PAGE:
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The Woman Who Started #WakandaTheVote to Register Voters at 'Black Panther' Screenings

Activist and organizer Kayla Reed shares how she and her co-organizers Jessica Byrd and Rukia Lumumba started a massive voter registration campaign in over 100 cities.

Linda Yang

Linda Yang

Photos courtesy Disney and Kayla Reed.

One week before the premiere of the highly anticipated and blockbuster hit, Black Panther, St. Louis-based activist and Electoral Justice Project organizer, Kayla Reed, wasn’t scrambling to find a ticket to the highly-anticipated premiere. Instead, Reed—alongside co-organizers Jessica Byrd and Rukia Lumumba—was working against the clock to put the finishing touches on the #WakandaTheVote campaign, an initiative that allows people to set up voter registration events at local movie theaters or register to vote via text message.

While the three activists had each been long anticipating the movie’s release, it was just the week before the premiere that they realized the film’s potential role in a grassroots voter registration initiative. “We saw that the themes depicted in Black Panther are really important to the political climate that we’re in right now,” Reed said. “The movie really aligned with our vision of change and through our voter registration drive, we wanted to have those conversations shift from the world of fiction to reality.”

In one week, Reed and her co-organizers got messaging materials out, recruited organizers to set up voter registration booths, and completely overhauled the Electoral Justice Project’s website to showcase the #WakandaTheVote initiative. Since then, over 100 cities have hosted voter registration drives at Black Panther showings.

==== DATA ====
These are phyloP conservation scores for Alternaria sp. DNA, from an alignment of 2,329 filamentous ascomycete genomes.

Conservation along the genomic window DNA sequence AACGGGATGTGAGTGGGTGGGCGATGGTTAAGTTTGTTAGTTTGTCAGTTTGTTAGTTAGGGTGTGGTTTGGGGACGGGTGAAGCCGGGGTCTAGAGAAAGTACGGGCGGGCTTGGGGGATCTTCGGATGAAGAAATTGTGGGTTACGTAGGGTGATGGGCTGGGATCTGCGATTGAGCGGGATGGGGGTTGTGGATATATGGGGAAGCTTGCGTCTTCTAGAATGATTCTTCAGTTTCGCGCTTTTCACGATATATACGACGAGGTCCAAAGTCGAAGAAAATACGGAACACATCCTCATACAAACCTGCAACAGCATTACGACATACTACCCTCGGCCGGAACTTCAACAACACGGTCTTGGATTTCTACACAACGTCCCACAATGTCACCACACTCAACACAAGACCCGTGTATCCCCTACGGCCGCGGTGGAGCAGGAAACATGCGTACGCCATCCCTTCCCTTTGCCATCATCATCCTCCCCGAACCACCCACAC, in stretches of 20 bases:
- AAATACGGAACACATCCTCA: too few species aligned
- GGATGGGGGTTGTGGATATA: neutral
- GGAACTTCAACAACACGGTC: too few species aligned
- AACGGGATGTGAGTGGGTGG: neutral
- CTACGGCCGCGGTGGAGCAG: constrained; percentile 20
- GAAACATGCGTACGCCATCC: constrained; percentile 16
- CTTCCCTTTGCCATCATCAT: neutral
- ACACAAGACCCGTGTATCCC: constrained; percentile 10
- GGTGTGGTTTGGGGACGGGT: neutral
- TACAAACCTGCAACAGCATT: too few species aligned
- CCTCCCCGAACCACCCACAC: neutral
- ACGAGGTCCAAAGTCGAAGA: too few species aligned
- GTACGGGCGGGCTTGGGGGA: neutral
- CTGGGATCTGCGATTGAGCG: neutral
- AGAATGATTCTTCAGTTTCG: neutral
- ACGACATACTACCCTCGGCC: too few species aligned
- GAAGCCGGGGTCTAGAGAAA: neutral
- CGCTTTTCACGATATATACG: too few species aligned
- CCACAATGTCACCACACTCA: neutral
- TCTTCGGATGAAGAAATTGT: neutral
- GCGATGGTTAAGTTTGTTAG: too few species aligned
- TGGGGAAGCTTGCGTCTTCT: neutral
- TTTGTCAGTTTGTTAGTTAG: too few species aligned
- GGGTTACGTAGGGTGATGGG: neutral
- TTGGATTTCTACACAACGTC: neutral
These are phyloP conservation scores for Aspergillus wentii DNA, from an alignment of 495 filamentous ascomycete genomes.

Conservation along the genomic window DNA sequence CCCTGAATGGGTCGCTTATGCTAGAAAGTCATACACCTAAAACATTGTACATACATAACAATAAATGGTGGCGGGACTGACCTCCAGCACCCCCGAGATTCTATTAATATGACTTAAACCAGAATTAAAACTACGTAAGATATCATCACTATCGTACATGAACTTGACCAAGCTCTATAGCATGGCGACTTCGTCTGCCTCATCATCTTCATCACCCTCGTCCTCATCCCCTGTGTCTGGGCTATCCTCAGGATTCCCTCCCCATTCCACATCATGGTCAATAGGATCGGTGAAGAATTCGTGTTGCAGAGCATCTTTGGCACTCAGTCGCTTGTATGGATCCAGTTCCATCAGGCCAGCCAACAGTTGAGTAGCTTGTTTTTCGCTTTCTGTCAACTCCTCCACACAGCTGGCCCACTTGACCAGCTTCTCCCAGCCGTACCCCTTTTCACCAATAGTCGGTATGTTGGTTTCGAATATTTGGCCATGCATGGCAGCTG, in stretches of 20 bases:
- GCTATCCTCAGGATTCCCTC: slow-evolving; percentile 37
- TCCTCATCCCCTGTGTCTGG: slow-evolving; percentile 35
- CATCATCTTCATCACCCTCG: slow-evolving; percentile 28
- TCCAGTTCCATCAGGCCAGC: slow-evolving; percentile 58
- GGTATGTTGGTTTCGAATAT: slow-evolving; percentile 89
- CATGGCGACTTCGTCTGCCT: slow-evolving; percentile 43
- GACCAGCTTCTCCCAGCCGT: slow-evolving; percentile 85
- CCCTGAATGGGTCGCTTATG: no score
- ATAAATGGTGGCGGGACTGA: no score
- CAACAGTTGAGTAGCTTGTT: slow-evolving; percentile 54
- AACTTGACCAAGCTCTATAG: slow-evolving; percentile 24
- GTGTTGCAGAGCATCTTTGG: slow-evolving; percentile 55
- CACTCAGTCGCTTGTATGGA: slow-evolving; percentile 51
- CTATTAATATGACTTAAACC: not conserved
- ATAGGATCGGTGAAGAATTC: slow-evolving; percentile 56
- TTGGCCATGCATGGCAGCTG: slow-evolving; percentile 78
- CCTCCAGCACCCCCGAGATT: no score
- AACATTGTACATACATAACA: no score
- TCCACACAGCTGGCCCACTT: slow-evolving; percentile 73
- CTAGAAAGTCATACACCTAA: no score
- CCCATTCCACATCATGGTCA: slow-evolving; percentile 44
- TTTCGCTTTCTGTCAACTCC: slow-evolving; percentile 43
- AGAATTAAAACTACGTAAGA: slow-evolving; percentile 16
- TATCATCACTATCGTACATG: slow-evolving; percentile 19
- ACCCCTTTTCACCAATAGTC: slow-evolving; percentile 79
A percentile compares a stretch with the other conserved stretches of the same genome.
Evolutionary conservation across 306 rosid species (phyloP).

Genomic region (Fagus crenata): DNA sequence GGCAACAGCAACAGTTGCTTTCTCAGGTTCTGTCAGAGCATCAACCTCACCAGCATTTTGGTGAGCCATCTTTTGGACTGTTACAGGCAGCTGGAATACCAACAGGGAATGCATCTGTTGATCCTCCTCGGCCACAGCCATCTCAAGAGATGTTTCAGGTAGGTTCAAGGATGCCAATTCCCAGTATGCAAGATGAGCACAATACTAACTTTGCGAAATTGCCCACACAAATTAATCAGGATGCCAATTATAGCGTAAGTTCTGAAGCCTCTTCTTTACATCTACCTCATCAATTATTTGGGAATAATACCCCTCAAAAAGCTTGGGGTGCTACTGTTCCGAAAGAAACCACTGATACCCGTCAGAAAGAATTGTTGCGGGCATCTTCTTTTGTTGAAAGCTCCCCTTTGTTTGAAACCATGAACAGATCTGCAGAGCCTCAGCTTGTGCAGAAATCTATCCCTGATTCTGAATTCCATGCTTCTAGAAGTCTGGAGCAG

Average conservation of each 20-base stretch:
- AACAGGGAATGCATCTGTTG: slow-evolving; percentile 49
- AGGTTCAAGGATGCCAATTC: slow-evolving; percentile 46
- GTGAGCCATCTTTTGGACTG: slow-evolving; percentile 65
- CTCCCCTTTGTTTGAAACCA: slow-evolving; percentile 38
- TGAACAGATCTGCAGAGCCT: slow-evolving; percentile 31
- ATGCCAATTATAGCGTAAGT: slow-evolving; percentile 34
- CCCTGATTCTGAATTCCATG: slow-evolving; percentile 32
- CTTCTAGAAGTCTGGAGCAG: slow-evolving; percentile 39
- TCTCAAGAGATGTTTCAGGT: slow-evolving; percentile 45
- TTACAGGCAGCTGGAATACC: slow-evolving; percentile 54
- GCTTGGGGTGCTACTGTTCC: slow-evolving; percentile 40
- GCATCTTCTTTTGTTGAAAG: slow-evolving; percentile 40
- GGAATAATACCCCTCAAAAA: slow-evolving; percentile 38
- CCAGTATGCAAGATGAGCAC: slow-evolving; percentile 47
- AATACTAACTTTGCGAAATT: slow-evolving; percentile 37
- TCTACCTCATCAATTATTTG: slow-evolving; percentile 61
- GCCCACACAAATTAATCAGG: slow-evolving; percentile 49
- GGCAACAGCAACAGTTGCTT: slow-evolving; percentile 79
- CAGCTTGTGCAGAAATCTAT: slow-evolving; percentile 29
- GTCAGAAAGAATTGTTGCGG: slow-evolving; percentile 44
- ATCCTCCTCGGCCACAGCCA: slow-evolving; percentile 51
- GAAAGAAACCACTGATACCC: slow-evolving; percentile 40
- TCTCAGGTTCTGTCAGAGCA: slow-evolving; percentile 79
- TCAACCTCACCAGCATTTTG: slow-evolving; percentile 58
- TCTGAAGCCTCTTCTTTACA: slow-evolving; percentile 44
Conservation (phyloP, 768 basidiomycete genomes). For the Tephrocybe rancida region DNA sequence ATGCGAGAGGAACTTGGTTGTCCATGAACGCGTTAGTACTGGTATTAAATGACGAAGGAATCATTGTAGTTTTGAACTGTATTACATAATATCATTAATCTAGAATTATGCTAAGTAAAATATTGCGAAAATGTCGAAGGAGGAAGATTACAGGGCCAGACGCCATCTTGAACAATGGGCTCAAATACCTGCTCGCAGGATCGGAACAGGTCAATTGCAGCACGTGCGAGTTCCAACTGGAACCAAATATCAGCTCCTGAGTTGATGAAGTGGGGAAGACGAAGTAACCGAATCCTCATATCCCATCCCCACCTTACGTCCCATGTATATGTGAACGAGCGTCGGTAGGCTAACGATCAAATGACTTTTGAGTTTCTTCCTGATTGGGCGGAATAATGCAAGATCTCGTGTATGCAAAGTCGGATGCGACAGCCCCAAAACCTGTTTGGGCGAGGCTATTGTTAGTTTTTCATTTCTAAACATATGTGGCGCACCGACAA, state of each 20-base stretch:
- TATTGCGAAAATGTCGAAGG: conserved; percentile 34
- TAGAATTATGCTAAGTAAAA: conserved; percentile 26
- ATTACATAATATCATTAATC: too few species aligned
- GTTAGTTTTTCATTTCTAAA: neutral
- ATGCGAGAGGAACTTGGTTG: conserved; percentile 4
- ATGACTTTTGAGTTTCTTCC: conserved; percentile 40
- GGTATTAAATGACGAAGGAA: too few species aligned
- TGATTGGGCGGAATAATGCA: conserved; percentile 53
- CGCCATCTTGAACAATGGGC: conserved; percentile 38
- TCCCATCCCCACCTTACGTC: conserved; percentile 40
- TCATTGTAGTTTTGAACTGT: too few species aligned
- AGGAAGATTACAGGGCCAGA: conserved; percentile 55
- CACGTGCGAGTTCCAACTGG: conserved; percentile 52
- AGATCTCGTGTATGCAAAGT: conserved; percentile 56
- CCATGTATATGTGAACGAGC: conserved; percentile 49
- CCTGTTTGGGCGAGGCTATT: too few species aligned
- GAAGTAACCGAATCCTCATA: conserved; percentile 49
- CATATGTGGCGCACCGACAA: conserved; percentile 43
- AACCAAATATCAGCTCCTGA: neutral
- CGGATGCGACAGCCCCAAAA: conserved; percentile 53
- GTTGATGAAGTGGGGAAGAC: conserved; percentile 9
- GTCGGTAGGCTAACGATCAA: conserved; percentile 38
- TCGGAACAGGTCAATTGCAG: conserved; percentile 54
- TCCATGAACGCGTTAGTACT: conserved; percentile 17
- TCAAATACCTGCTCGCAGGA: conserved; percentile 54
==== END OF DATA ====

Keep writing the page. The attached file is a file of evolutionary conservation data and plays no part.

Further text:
Broadly spoke with Reed to learn more about the campaign, the importance of planning voter registration campaigns early in the election cycle, and what comes next for the Electoral Justice Project and #WakandaTheVote.

This interview has been edited and condensed for clarity.

What made you think to register voters at Black Panther ?

The Electoral Justice Project was really founded to help activate and mobilize Black people throughout the entire political process. That often starts with political education and voter registration. The thinking behind the Black Panther voter registration was: Let’s meet people where they already are. We were all so highly anticipating Black Panther’s release and we knew that we would be at the theaters along with millions of other folks. Why not set up voter registration booths so that folks waiting in line, in between grabbing some popcorn or even leaving the theater, could get registered to vote?

You’re based in St. Louis, Missouri. Was that the site of the first Black Panther voter registration drive?

We’ve had some voter registration booths here in St. Louis but it’s only one of many cities that registered to host. What this initiative really depends on is local organizers who want to do some kind of action in their community. For the Black Panther voter registration, we put out a national call for people to get involved. Along with that we put out flyers and sent emails to folks the Electoral Justice Project had previously partnered with.